The Surprising Realities Behind What Motivates Us

If we understand what motivates us, as people, as human beings, we can achieve a great many things.

The following video presents some interesting research about human motivation. Check it out:

If you like the video, check out Lifehacker [http://lifehacker.com/] and DeFoore's Goodfinding newsletter [http://defoore.com/currentnewsletter.htm]


The Boss Brings a Rifle To Work

This Boss Brings a Rifle to Work

Workers will hand petition in on January 11.

Sign the petition today!

We've written to you before about the unbearable situation workers face at WA's Ruby Ridge dairy. The dairy is being sued for violation of Washington wage and hour laws, unlawful discharge by firing 1/3 of the workforce and even assault. The workers who haven't yet been fired are afraid they're next.

Owner Dick Bengen often carries a rifle with him on his large dairy farm. To Dick Bengen, that rifle is his anti-union rifle that he uses to scare the workers into line. Mr. Bengen made a point of explaining the special purpose of this rifle to Miguel Cuevas, when he told him, "This rifle is for those people with the union."

Workers, members of the faith community and most recently, thousands of UFW supporters, contacted Northwest Farm Credit Services, the bank that loaned $13 million to Ruby Ridge. They demand the bank use its influence to resolve the issues at the dairy. The bank's mortgage language specifically prohibits illegal behavior such as the workers say is happening at Ruby Ridge.

The bank continues to ignore our calls. According to Margarito Martinez, who was fired from Ruby Ridge for supporting the union and fighting for his rights, "When workers and supporters tried to reach out to the bank to intervene in this matter, they turned us down, saying they did not want to be involved."

On January 11, right after the Christmas holidays, Ruby Ridge workers and their supporters will gather in front of the bank's headquarters. They will demand that the bank enforce their lending language.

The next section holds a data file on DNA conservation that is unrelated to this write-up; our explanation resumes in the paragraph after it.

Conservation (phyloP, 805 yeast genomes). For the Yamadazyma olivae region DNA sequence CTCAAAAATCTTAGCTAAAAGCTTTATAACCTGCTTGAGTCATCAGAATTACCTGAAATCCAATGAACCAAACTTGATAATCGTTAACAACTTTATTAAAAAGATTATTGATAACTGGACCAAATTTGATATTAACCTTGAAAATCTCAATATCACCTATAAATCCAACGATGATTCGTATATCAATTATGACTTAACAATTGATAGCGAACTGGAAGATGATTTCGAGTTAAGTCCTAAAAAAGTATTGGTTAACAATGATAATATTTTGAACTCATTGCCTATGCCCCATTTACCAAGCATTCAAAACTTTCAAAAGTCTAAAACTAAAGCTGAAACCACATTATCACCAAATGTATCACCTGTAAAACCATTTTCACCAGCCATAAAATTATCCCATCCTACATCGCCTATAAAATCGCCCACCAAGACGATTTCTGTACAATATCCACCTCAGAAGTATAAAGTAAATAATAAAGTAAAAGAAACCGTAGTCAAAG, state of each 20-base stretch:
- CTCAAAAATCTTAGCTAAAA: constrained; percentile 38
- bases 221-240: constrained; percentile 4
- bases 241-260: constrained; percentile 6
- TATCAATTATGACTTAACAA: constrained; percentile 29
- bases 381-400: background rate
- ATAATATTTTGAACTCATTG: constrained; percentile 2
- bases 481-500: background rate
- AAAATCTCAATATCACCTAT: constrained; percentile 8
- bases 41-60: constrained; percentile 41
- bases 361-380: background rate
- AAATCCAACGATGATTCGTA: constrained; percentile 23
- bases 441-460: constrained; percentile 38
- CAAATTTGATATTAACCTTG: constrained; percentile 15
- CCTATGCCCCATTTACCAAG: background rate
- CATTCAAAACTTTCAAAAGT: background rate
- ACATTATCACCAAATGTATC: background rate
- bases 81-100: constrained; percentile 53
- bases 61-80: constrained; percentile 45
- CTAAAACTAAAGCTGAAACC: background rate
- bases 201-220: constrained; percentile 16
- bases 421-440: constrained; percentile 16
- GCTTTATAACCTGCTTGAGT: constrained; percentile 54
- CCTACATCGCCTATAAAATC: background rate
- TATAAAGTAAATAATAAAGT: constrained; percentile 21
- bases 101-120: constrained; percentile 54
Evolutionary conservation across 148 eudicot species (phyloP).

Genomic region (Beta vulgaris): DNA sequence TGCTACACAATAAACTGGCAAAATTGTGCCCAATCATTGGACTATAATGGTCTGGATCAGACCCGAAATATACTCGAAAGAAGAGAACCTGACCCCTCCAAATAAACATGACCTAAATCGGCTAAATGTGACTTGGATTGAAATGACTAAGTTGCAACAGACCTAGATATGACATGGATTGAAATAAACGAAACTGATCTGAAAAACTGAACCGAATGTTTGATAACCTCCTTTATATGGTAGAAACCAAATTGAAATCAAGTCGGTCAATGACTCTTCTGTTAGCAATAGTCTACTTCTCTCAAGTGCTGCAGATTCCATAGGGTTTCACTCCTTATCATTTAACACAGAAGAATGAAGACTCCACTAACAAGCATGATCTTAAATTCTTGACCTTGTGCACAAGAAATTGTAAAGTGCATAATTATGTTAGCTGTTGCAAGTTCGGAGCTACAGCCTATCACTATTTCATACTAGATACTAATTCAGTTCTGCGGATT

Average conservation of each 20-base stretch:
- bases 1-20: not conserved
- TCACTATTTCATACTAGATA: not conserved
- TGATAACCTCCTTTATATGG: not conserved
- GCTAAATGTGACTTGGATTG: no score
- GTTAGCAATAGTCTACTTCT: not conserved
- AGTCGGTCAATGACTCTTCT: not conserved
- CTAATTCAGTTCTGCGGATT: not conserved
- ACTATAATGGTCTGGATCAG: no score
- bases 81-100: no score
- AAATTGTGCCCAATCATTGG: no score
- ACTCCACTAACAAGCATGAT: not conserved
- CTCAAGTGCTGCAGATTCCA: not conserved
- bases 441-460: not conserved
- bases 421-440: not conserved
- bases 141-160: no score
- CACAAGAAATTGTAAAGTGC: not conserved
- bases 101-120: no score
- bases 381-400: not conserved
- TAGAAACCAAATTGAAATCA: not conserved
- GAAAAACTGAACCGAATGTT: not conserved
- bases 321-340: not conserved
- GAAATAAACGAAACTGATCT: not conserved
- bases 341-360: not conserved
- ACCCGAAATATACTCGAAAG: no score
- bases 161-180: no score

We know that not everyone can join the workers in Spokane, WA, but you and your friends and family can join virtually by signing the petition that we'll present to the bank that day.

Sign the Petition!
Click Here:


Kettling Wikileaks

The Anonymous web protests are the Internet equivalent of a mass demonstration. It's a mistake to call them hacking (playful cleverness) or cracking (security breaking). The LOIC program that protesters use is prepackaged, so no cleverness is needed to run it, and it does not break any computer's security. The protesters have not tried to take control of Amazon's web site, or extract any data from MasterCard. They enter through the site's front door, and it can't cope with so many visitors.

Calling these protests "DDOS attacks" is misleading too. A DDOS attack properly speaking is done with thousands of "zombie" computers. Someone broke the security of those computers (often with a virus) and took remote control of them, then rigged them up as a "botnet" to do in unison whatever he directs (in this case, to overload a server). By contrast, the Anonymous protesters have generally directed their own computers to support the protest.

The proper comparison is with the crowds that descended last week on Topshop stores. They didn't break into the stores or take any goods from them, but they sure caused a nuisance for the owner, who also "advises" the UK government — presumably to let him continue extracting money without paying tax.

I wouldn't like it one bit if my store (supposing I had one) were the target of a large protest. Amazon and MasterCard don't like it either, and their clients were annoyed. Those who hoped to buy at Topshop on the day of the protest may have been annoyed too.